FWC looking for tips regarding scalped pelicans near Skyway pier

Rescue groups say someone is deliberately scalping pelicans by the Skyway fishing pier, and the Florida Fish and Wildlife Conservation Commission is investigating the crime.

Friends of the Pelicans take care of pelicans around the pier, but recently rescuers discovered more sinister injuries.

"They have had literally very specific shapes carved into their forehead area, literally like a knife, a clean edge and no other wound around it," said Kim Begay, vice-chair of the Friends of the Pelicans, Inc.

Begay and other rescuers took photos of graphic injuries, ranging from scalping to clipped wings.

"It’s cruelty to animals. It’s inhumane, and it’s just completely unacceptable. It’s a crime," said Begay.

The old Sunshine Skyway Bridge fishing pier

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She said they counted 16 pelicans deliberately harmed over the last month, and they believe it’s happening at night.

"These are really laid back birds. They’re not that difficult to catch you know," Begay said.

Officers with the Florida Fish and Wildlife Conservation Commission (FWC) confirmed to FOX 13 they are looking into what happened to the seabirds.

FWC spokesperson Officer Specialist Bryce Phillippi sent an email response that said in part: "The FWC has received reports of pelicans being intentionally injured at the Skyway Fishing Pier. FWC officers are currently investigating these reports and we encourage the public to report these violations to the FWC’s Wildlife Alert Hotline."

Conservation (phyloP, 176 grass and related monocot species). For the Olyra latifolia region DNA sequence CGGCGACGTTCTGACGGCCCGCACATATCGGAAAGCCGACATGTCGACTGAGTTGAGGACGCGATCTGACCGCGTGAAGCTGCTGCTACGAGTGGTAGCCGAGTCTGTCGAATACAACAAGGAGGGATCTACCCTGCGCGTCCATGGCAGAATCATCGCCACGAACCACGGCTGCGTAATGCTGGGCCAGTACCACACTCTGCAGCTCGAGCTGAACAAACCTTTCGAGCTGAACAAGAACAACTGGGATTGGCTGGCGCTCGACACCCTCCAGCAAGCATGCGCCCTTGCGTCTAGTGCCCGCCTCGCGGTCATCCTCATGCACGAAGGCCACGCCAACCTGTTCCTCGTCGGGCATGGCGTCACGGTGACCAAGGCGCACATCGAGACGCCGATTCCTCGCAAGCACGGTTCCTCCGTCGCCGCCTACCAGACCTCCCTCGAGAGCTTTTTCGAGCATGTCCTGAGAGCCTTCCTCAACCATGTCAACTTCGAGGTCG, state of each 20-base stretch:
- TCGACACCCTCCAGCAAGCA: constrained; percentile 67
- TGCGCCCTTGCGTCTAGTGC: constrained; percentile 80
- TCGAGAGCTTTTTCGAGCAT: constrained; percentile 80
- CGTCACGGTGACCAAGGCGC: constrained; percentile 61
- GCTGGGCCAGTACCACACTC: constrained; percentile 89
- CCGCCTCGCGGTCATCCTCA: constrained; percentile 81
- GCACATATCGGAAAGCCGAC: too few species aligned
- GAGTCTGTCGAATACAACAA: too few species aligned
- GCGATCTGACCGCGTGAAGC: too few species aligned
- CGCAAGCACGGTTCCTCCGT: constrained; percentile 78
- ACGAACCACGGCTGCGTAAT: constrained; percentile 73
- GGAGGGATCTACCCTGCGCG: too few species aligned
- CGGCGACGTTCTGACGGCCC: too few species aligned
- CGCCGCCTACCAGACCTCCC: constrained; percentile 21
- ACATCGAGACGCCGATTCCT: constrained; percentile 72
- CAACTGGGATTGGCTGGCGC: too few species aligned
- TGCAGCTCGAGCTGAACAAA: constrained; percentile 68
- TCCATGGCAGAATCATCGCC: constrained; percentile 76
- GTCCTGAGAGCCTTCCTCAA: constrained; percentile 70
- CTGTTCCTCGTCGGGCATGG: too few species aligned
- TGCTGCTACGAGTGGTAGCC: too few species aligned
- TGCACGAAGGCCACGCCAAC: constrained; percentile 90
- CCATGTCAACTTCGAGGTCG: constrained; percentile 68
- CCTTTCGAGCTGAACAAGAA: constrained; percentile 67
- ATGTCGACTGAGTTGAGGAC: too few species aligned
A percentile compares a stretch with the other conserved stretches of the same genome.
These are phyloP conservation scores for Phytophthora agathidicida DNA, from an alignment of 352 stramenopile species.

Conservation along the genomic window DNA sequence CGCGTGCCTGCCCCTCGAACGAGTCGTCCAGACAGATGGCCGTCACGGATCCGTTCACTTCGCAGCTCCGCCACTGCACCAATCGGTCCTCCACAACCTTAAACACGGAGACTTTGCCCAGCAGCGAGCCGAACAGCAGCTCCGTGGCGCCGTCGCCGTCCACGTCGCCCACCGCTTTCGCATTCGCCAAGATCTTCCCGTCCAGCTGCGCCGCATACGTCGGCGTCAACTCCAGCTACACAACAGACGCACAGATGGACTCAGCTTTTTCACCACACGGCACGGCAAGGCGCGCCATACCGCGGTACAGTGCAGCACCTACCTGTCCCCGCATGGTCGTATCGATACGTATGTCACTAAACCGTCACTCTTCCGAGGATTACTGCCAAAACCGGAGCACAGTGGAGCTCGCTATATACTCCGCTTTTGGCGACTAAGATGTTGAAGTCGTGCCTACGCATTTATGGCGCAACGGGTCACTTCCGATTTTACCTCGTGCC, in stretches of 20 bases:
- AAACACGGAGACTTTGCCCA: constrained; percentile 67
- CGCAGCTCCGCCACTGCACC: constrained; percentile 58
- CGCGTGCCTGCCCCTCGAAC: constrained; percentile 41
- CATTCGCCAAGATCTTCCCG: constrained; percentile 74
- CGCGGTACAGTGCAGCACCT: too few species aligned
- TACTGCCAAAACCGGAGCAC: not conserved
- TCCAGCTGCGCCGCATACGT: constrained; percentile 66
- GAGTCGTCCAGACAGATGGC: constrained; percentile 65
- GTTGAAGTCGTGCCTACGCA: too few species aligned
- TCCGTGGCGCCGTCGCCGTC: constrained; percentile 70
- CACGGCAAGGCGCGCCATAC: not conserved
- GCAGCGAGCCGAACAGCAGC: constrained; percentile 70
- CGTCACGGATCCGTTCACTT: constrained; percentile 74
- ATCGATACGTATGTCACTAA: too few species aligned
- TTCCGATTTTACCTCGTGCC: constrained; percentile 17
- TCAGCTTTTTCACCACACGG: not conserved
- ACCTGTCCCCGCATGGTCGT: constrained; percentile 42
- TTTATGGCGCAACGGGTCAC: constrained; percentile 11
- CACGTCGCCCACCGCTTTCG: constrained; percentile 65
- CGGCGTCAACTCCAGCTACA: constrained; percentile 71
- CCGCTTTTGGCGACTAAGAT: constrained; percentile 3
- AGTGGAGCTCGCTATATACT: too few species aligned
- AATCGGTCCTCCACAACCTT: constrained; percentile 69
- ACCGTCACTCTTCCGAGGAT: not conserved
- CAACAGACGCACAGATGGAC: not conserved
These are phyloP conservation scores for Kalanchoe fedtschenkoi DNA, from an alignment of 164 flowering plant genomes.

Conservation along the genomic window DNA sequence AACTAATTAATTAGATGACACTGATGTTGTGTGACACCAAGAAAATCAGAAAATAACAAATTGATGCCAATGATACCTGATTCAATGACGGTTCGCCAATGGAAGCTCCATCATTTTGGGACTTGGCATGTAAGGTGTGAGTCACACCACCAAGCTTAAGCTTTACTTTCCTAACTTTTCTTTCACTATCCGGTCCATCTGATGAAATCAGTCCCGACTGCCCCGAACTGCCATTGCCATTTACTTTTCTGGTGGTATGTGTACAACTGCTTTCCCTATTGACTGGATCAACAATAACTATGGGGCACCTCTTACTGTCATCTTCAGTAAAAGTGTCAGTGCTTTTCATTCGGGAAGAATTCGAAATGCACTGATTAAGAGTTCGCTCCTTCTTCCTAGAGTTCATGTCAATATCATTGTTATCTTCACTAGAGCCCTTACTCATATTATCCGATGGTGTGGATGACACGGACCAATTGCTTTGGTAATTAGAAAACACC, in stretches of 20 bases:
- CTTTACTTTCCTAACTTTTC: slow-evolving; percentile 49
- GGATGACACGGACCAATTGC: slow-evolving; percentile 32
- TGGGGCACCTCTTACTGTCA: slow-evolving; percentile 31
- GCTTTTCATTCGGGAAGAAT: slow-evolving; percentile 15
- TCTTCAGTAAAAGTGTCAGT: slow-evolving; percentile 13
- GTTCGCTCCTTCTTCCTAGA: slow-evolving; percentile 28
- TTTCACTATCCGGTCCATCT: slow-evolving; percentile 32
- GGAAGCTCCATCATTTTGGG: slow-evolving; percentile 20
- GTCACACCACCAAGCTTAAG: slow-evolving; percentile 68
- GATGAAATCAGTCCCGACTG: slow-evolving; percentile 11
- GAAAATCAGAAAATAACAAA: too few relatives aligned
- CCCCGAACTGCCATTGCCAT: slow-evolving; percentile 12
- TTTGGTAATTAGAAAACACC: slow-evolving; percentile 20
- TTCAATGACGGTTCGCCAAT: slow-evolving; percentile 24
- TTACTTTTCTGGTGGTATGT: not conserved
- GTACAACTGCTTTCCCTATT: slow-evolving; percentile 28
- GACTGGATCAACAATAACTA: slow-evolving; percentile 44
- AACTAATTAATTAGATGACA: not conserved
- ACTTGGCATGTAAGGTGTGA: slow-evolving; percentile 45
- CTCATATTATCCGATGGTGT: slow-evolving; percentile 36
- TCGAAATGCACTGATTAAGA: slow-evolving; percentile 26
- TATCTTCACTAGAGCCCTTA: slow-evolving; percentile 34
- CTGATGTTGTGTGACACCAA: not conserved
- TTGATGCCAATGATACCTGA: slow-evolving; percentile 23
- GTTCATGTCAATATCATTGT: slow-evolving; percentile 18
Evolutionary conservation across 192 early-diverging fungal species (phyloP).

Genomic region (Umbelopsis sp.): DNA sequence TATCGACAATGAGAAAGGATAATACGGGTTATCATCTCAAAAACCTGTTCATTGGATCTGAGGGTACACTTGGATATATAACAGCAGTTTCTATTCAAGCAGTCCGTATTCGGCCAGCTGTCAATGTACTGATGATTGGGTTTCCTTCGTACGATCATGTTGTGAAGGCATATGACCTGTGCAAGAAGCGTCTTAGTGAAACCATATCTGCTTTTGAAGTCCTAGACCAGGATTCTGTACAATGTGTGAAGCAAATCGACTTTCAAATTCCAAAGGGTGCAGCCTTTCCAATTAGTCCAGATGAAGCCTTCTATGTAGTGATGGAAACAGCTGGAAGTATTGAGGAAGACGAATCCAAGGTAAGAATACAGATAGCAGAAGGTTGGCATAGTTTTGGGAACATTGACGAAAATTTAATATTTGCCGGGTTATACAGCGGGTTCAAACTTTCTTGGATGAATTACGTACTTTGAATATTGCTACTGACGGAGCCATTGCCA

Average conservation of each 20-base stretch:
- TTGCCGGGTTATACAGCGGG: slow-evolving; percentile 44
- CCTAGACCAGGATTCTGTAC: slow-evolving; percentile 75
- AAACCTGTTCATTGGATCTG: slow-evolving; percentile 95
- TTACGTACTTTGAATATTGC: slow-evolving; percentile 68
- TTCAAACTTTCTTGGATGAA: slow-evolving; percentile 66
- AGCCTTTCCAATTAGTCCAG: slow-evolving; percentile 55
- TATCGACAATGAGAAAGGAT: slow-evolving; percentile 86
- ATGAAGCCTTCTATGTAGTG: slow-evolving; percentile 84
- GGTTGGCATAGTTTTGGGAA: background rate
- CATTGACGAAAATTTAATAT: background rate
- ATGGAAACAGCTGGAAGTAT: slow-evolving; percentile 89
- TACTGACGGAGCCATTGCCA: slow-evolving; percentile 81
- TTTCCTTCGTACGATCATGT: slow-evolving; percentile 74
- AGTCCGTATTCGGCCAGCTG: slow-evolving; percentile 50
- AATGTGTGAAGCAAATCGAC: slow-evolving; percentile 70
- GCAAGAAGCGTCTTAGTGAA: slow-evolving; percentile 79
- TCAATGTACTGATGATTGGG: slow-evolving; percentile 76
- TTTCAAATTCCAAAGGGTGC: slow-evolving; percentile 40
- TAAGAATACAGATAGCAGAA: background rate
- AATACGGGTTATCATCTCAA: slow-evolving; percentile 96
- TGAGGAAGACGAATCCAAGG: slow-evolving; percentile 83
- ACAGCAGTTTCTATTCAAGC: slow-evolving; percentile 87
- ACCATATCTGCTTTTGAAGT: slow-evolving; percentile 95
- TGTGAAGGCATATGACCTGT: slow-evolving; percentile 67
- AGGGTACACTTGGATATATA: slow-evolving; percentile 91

To reach the hotline, dial 1-888-404-3922. Cellphone users may also dial *FWC or #FWC, depending on the service provider. FWC says Callers can remain anonymous and may be eligible for a reward. 

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FWC said it is an active criminal investigation and they take seabird conservation seriously. Potential charges for those caught harming birds range from animal cruelty to migratory bird violations.

"Hopefully they can catch whoever’s doing this, or whoever’s doing it will stop. It should never happen in the first place," said Begay.

The pelicans call the area home and their survival depends on humans being good neighbors.

"It’s affecting our local pelican population. A lot of these birds that go into rehab, they end up having to be euthanized," said Begay.

Rescuers shared that one of the recently injured pelicans is being cared for at a sanctuary in Indian Shores.